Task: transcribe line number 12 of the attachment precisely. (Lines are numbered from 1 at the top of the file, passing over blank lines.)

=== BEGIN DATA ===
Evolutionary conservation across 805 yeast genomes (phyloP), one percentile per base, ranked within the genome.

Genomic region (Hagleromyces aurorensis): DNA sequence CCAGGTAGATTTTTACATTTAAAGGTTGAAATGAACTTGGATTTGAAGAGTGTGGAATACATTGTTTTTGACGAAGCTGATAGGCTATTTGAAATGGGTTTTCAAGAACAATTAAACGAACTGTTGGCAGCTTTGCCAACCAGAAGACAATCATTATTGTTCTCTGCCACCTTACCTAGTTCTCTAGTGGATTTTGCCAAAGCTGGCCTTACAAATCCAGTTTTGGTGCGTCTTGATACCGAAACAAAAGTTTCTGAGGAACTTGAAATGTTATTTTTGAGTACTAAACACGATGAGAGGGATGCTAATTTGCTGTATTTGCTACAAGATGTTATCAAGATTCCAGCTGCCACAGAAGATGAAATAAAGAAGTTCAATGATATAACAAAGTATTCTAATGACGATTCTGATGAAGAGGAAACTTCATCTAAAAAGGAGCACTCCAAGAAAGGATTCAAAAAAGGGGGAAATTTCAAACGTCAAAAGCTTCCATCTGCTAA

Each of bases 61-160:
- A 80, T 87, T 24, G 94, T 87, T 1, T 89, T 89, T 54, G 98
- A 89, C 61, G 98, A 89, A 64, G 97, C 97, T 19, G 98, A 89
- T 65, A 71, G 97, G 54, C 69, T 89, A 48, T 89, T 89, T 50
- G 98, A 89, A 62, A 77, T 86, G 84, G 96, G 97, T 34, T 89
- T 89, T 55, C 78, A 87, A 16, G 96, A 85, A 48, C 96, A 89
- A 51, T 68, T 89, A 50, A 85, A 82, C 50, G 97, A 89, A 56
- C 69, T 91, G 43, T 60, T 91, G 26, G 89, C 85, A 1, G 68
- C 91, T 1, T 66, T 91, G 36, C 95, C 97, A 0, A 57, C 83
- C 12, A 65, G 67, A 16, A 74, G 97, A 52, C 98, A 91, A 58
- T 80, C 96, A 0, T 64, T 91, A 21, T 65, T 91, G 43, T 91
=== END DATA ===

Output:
- C 12, A 65, G 67, A 16, A 74, G 97, A 52, C 98, A 91, A 58